Friday, August 14, 2015
Movie Review: The End of the Tour
I saw two movies this week: Mr. Holmes, which I didn't review - and which may possibly be the slowest and most boring movie ever - and The End of the Tour, which I feared might also be slow but instead ended up being a gem of a film. I knew nothing about the subject of the movie, writer David Foster Wallace, before seeing it, but now that I have, I will definitely need to read his book (Infinite Jest) on which the film focuses, and the movie also compelled me to read more about his life and legacy.
The movie opens in 2008, and journalist David Lipsky (Jesse Eisenberg) has just heard the news that David Foster Wallace (Jason Segel) has committed suicide. Lipsky's girlfriend, Sarah (Anna Chlumsky), asks him if it's true - he would know better than anyone, after all - and he does a quick Google search and reveals that yes, the news is unfortunately correct. Lipsky goes to his hall closet and takes out his cassettes of his time spent with Wallace, which brings him back to twelve years earlier: 1996, when Wallace's new book, Infinite Jest, had just been released, and Lipsky was able to tail him at the end of his tour, to Minneapolis, in order to write a Rolling Stones article about him.
Eisenberg and Segel had fantastic chemistry here. I don't think I've ever seen Segel play such a "laid back" person, yet after a while you start to forget it's Segel himself and not the man who he is portraying. Eisenberg plays his typical role here, but with a touch of jealousy and also empathy, and the two of them are great to watch on the screen. Mamie Gummer (Meryl Streep's daughter, whom I just saw in Ricki and the Flash) has a small role as well, as a Wallace "groupie" of sorts who meets up with them in Minneapolis; Joan Cusack and Ron Livingston also have supporting roles, as a Minneapolis escort (tour guide) who brings some laughs and Eisenberg's boss at Rolling Stone, respectively.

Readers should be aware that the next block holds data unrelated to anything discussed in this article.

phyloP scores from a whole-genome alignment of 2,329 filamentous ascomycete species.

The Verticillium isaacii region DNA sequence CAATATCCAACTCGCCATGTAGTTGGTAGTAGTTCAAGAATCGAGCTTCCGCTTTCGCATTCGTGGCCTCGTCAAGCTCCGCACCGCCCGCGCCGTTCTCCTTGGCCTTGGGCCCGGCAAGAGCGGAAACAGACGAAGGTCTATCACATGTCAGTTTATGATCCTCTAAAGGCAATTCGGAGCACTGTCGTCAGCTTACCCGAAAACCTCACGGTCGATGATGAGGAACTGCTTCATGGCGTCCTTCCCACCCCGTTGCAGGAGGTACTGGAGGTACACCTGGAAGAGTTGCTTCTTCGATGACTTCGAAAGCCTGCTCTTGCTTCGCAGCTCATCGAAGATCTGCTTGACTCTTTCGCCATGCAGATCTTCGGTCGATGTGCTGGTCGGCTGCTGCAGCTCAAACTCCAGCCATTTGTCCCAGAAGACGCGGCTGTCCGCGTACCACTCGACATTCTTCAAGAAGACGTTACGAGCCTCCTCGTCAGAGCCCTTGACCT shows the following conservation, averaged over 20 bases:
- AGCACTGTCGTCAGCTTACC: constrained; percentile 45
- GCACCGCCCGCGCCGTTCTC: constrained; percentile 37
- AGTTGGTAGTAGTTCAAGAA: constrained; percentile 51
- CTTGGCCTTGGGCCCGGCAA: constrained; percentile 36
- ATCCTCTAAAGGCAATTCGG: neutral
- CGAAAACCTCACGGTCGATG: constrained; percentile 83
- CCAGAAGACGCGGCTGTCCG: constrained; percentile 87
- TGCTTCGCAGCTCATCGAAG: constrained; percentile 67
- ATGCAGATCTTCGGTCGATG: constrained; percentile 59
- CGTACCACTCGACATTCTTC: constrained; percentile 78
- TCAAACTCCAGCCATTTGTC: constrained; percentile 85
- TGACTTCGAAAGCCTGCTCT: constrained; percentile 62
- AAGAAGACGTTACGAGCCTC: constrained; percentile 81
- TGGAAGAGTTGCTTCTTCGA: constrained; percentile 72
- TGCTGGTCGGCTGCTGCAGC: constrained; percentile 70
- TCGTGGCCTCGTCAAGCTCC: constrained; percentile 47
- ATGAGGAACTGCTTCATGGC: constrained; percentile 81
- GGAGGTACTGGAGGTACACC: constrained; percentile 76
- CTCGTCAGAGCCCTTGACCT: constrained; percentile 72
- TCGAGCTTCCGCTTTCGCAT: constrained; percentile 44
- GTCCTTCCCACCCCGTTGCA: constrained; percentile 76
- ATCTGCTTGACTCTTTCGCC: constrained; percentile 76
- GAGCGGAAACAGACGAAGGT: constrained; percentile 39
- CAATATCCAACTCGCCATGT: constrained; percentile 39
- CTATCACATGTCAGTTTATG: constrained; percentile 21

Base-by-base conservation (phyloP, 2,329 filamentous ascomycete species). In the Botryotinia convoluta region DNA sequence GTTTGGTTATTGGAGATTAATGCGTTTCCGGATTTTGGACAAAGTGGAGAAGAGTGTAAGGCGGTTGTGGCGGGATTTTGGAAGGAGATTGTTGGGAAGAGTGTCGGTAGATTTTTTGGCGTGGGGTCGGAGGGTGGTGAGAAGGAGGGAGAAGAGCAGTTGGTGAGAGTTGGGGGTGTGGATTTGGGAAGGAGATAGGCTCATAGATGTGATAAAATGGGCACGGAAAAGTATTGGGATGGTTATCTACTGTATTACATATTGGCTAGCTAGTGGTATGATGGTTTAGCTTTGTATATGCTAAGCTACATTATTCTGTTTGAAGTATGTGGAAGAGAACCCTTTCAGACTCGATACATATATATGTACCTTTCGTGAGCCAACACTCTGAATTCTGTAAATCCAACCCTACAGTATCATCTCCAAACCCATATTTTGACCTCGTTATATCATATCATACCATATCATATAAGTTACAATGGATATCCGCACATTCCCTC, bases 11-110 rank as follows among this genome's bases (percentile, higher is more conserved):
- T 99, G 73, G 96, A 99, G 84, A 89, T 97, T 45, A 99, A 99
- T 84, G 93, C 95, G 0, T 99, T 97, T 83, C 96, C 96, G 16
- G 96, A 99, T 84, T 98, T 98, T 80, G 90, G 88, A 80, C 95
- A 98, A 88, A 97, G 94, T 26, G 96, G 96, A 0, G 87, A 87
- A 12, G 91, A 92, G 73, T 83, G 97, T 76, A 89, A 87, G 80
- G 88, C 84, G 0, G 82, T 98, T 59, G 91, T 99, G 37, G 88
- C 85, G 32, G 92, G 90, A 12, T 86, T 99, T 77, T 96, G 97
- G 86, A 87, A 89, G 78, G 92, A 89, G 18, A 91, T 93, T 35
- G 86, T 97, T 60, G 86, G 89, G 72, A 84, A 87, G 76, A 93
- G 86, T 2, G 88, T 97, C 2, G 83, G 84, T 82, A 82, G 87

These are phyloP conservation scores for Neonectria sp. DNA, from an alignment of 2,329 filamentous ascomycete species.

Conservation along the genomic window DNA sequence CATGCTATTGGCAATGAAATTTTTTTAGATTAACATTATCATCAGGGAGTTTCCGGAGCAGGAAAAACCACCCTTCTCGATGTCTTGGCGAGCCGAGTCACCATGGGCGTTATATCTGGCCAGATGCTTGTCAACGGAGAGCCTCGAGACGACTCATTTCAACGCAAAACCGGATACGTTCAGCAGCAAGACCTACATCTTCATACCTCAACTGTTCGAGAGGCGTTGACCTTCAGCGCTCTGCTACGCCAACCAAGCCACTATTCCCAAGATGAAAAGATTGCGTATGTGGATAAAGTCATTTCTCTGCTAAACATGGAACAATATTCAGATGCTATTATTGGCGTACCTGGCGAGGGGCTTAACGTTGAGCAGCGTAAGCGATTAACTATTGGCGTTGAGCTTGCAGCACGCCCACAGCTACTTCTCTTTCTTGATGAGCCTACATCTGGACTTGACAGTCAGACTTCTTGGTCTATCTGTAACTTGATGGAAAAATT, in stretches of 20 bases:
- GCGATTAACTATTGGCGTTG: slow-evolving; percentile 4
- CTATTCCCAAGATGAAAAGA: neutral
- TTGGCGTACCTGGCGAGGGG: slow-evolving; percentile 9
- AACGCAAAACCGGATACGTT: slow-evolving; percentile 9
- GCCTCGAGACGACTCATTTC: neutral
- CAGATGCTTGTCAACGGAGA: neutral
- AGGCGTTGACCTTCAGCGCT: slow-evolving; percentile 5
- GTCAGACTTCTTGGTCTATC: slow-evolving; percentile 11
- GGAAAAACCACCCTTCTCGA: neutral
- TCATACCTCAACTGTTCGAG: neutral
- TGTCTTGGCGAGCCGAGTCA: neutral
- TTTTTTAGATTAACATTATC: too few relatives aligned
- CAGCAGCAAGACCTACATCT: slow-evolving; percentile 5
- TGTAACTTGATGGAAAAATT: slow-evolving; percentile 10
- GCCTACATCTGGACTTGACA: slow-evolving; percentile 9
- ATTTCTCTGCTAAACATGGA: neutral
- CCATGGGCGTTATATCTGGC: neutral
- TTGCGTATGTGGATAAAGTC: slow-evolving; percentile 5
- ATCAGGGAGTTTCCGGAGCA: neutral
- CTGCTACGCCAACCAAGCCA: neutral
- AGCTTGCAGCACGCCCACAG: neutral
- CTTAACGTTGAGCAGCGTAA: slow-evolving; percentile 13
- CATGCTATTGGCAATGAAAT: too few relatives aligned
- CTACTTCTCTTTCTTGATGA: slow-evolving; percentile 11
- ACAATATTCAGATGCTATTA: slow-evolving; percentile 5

Yes, see this movie. I will say that it's a bit slow throughout, but it still kept me captivated during most of its runtime; no small feat considering most of the movie is just Segel and Eisenberg talking to each other. The "tour" part of The End of the Tour actually only lasts for about 1/4 to 1/2 of the movie, and the rest of it contains traveling, bonding, and conversations between the two of them. This film was also very sad, as we started in the "present" (2008) and learned of Wallace's suicide; the movie was very well done in that it stays in the past (1996) for most its runtime, except for the beginning and ending, and I feel that if the film had chosen to veer back and forth between 1996 and 2008, it wouldn't have been as compelling. I'm going to read Infinite Jest too, at some point, although the book is about 1000 pages so it may take me a while to get through it. The End of the Tour will end up surprising audiences during a normally slow movie season (summer), and it's one that should definitely be seen.
The End of the Tour is in theaters today, August 14th, and is rated R with a runtime of 106 minutes. 4.5 stars out of 5.